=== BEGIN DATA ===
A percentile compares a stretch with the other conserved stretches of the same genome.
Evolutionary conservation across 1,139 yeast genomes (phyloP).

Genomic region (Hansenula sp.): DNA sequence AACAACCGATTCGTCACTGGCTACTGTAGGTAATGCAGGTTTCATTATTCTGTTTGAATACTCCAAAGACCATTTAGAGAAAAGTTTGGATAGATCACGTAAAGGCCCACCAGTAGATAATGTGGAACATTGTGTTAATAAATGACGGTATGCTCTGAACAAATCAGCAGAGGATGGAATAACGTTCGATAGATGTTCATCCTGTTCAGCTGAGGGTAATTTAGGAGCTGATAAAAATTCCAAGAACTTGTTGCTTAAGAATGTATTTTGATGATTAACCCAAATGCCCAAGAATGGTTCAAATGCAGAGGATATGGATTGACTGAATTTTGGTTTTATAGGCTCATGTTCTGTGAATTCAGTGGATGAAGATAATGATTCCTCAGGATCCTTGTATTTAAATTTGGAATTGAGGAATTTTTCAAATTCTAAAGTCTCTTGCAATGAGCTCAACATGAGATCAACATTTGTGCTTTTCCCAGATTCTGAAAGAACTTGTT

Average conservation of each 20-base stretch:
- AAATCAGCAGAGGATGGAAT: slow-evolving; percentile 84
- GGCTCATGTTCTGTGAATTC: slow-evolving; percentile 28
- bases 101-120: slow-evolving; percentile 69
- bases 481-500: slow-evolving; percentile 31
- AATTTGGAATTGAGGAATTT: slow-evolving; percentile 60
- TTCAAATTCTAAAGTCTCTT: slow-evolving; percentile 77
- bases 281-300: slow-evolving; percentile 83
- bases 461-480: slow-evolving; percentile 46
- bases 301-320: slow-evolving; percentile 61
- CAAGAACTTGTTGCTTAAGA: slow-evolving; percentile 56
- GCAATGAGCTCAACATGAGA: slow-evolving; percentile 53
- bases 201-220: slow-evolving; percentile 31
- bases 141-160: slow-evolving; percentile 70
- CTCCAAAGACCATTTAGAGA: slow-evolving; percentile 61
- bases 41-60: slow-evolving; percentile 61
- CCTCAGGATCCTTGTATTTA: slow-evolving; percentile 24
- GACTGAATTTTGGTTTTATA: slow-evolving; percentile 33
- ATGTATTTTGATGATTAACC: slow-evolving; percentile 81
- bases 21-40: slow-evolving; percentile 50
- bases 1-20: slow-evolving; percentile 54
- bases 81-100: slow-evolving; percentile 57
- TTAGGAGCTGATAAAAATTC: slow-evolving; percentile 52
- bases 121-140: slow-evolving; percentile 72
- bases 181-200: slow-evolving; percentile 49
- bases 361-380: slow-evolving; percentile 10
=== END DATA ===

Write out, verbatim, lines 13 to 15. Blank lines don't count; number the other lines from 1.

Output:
- bases 301-320: slow-evolving; percentile 61
- CAAGAACTTGTTGCTTAAGA: slow-evolving; percentile 56
- GCAATGAGCTCAACATGAGA: slow-evolving; percentile 53